Almost all states continue to fund higher education well below pre-recession levels, as I explained yesterday and we describe in a new paper. These lower funding levels mean that colleges and universities have generally cut educational or other services, raised tuition to cover the gap, or both — steps that may diminish education quality at a time when a highly educated workforce is more crucial than ever to the nation’s economic future.
Indeed, since the recession, higher education institutions have:
Raised tuition. Public colleges and universities across the country have increased tuition to compensate for declining state funding and rising costs. Annual published tuition — the “sticker price” — at four-year public colleges has risen by $1,936, or 28 percent, since the 2007-08 school year, after adjusting for inflation. Average tuition at public four-year institutions, adjusted for inflation, has increased by more than 60 percent in six states, more than 40 percent in ten states, and more than 20 percent in 29 states. In Arizona, tuition at four-year schools is up more than 80 percent (see chart).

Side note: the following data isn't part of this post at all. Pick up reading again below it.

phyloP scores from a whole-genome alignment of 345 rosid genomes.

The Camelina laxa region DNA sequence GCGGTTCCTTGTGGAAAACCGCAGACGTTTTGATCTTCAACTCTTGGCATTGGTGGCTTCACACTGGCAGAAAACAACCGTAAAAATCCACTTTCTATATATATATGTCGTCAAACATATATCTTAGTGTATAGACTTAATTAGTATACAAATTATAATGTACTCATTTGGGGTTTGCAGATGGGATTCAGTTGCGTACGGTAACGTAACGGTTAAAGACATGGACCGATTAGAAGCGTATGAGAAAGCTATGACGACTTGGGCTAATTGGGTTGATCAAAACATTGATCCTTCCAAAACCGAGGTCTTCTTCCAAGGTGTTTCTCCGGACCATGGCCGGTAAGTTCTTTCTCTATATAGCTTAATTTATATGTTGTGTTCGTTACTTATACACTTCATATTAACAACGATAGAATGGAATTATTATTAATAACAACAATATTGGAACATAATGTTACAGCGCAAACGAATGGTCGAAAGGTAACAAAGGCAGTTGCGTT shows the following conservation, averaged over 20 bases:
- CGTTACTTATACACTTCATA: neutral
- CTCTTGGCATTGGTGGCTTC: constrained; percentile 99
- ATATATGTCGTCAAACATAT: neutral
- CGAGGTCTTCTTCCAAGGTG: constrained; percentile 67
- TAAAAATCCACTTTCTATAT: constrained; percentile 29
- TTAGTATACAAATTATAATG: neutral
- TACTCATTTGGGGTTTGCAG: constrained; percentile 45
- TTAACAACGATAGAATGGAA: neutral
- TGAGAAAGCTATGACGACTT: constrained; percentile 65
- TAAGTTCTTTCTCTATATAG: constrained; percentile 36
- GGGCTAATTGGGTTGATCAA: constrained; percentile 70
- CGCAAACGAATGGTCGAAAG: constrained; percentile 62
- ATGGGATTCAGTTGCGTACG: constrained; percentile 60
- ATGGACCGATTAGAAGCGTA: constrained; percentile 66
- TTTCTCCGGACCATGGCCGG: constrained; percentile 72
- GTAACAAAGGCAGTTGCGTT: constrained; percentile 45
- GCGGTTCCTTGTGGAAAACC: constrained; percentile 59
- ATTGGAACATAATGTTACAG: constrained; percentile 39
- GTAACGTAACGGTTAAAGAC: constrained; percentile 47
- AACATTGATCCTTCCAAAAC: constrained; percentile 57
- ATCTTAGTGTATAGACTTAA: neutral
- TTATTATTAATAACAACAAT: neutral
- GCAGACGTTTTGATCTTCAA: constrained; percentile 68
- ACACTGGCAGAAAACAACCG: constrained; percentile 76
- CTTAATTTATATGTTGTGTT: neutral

Cut spending, often in ways that may diminish access and quality and jeopardize outcomes.Tuition increases have compensated for only part of the state funding cuts. Public colleges and universities have cut faculty positions, eliminated course offerings, closed campuses, shut computer labs, and reduced library services, among other cuts. For example, since 2008, the University of North Carolina at Chapel Hill has eliminated 493 positions, cut 16,000 course seats, increased class sizes, cut its centrally supported computer labs from seven to three, and eliminated two distance education centers.
Over the past year, as states have started to restore funding for public higher education, tuition hikes have been much smaller than in recent years. Tuition at public four-year institutions rose in 38 states in the 2013-14 school year, but the average across all states was a modest $120 or 1.4 percent after inflation.